Sept. 27 (Bloomberg) -- Democrats are about to try, and almost certainly fail, to secure paid parental and family leave for most American workers. That could still be an achievement, if it starts a conversation about how to provide American workers with the flexibility they need to manage family needs.
California and New Jersey, the two states with paid family leave programs, have shown how it can benefit not only mothers and children but also employers. In California, which has offered paid parental leave since 2004, mothers who have taken paid time off have worked more hours later on than those who have not. Most companies have reported no additional costs, and some have even saved money by experiencing less turnover.
It would be nice to see the same benefits extended to all U.S. workers and employers. And presumably that’s what Representative Rosa DeLauro of Connecticut and Senator Kirsten Gillibrand of New York aim to accomplish with the legislation they’re introducing next week. Their bill would offer most U.S. workers as much as 12 weeks of paid leave when they need to care for a new baby or a sick relative, or become sick themselves.
What’s puzzling is why DeLauro and Gillibrand didn’t make their proposal as business-friendly -- and therefore palatable -- as the California and New Jersey laws. Such a law would bring the U.S. in line with other major developed countries, each of which offers some form of guaranteed paid parental leave.
As things stand, U.S. employees are entitled only to as much as 12 weeks of unpaid leave without losing their jobs or their benefits -- and even then, it’s mostly those who have worked for at least a year at a company with 50 or more workers. About half of all workers qualify. Only 11 percent of workers get paid family leave through their employers.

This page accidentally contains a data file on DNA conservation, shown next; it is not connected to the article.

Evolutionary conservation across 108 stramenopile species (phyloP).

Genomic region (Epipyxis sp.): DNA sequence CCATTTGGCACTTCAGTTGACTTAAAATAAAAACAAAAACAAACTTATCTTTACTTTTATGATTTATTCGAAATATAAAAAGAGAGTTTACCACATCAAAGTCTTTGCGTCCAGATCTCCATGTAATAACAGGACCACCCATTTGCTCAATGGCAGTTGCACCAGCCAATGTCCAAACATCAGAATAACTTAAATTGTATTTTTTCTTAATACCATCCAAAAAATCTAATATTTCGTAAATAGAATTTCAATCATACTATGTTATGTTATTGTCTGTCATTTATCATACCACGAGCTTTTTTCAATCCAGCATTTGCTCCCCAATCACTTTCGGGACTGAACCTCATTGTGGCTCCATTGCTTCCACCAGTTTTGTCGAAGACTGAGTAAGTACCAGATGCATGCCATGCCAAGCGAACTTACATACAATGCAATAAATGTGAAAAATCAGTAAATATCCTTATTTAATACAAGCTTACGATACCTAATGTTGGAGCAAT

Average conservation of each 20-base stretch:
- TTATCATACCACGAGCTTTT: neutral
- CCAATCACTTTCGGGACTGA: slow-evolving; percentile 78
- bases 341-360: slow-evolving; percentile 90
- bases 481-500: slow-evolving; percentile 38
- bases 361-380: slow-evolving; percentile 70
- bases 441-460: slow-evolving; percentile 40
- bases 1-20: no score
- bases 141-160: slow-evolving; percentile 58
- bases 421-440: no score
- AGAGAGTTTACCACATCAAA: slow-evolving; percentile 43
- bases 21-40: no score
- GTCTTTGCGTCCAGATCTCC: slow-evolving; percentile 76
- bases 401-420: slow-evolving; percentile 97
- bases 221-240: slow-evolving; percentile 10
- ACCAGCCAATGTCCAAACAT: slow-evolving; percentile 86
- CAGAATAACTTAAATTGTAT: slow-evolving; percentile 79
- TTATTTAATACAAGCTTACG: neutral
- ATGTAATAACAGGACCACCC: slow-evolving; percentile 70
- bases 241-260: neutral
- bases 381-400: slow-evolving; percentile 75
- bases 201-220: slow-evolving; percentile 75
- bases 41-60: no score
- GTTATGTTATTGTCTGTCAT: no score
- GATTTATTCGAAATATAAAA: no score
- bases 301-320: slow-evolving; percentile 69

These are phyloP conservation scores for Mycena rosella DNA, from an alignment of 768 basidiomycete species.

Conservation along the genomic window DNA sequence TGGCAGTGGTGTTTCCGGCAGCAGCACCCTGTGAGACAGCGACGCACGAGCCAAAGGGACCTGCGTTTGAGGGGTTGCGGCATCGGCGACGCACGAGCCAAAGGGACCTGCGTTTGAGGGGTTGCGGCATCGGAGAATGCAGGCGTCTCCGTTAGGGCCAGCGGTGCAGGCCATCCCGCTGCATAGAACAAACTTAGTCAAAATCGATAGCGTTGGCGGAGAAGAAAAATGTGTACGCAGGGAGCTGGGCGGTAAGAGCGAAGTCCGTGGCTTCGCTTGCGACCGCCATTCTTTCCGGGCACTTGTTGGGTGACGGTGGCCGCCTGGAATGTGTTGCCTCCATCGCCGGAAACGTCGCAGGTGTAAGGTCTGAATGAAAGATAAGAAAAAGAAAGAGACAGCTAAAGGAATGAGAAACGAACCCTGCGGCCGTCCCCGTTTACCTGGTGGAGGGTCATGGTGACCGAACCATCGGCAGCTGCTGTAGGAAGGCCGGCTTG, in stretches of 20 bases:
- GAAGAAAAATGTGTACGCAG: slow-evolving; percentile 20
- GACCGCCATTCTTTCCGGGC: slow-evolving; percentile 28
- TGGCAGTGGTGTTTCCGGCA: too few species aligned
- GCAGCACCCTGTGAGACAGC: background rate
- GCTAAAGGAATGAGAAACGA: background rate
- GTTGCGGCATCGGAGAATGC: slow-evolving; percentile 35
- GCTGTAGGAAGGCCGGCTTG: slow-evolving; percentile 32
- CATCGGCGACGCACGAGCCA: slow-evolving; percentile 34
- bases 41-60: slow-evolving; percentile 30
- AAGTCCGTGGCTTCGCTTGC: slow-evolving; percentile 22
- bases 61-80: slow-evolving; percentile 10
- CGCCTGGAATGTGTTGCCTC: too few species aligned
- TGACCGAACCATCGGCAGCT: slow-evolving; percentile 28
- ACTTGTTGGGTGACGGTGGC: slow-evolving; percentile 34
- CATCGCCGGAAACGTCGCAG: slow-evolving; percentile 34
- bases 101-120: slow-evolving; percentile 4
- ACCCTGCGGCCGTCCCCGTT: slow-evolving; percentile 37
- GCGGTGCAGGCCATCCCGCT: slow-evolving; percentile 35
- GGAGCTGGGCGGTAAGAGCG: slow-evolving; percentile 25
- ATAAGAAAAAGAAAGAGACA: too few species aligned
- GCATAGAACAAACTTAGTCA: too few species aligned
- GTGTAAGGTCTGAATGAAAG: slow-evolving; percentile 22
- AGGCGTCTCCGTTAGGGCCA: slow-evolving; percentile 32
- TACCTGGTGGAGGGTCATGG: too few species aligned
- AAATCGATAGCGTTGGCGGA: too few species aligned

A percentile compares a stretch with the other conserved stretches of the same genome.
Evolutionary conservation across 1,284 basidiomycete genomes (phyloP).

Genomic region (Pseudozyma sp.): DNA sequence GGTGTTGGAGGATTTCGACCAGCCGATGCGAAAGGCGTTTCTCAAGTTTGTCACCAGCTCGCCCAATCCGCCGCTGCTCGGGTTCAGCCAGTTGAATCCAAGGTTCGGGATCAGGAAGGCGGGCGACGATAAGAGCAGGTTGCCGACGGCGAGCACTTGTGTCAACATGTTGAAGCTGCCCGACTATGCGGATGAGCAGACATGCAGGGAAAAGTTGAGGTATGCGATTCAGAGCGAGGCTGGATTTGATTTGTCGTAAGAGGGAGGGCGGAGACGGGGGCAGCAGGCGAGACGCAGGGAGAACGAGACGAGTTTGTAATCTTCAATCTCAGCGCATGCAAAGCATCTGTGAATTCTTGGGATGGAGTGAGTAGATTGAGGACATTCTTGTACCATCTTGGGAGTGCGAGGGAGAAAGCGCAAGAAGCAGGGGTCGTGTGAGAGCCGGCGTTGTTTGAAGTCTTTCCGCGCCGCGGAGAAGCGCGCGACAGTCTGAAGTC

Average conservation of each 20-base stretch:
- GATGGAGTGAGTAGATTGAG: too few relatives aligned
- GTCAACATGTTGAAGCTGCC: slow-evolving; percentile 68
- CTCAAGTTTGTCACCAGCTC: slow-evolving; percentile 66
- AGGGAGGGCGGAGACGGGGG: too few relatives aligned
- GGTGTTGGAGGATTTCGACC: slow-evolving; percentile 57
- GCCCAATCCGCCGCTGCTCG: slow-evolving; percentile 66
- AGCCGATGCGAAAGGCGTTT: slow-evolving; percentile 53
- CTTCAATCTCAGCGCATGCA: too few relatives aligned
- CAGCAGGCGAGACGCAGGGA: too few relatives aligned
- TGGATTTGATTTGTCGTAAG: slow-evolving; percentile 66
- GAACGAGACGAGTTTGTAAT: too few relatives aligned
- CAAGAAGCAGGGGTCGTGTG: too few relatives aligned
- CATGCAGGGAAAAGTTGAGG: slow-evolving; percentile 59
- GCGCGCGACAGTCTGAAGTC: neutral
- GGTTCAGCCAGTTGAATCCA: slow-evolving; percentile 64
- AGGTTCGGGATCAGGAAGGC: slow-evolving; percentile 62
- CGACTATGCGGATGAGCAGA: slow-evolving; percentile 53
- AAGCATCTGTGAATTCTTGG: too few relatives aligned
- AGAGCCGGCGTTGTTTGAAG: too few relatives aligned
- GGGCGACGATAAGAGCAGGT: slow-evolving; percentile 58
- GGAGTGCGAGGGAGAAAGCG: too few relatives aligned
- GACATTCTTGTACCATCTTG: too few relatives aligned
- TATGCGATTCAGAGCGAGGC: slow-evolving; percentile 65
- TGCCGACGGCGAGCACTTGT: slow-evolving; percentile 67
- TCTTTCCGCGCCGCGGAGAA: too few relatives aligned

The DeLauro-Gillibrand plan would make paid leave available to anyone who qualifies for Social Security disability benefits -- about three-quarters of all working-age adults. The program, which would be run through the Social Security Administration, would pay 66 percent of a beneficiary’s earnings, up to a cap of $4,000 a month, according to a draft circulating among advocacy organizations.
That’s all fairly similar to what California and New Jersey provide. To pay for it, though, DeLauro and Gillibrand propose to levy a tax amounting to 0.2 percent of wages on both workers and employers.
When supporters tried that in California and New Jersey, business opposition was so great they had to pull back and tax only the workers. This may have frustrated proponents, but it ultimately demonstrated that paid family leave can function without a tax on employers. In any case, any tax paid by employers would probably be passed on to workers in the form of reduced wages.
DeLauro and Gillibrand’s proposal also fails to adjust annual payroll-tax levels based on what the fund is likely to pay out in the coming year, as California and New Jersey have -- mitigating concerns that their programs could turn into expensive new entitlements draining state budgets. Any federal plan should include the same safeguard.
And the DeLauro-Gillibrand bill offers twice as much leave as California and New Jersey. That seems overly ambitious. When proposing a significant new federal program, there’s virtue in striving for modest progress.
If the bill can at least open this subject for debate in Congress, lawmakers will have a chance to address the value of having a national family leave program. The apparent disinterest among most states in following the lead of California and New Jersey suggests that a federal program is what it will take to provide most American workers the leeway to care for infants and other family members in need.
This legislation should be an opportunity to build support for a good idea. It should also push proponents of paid leave to become more realistic about what they -- and American businesses -- can live with.
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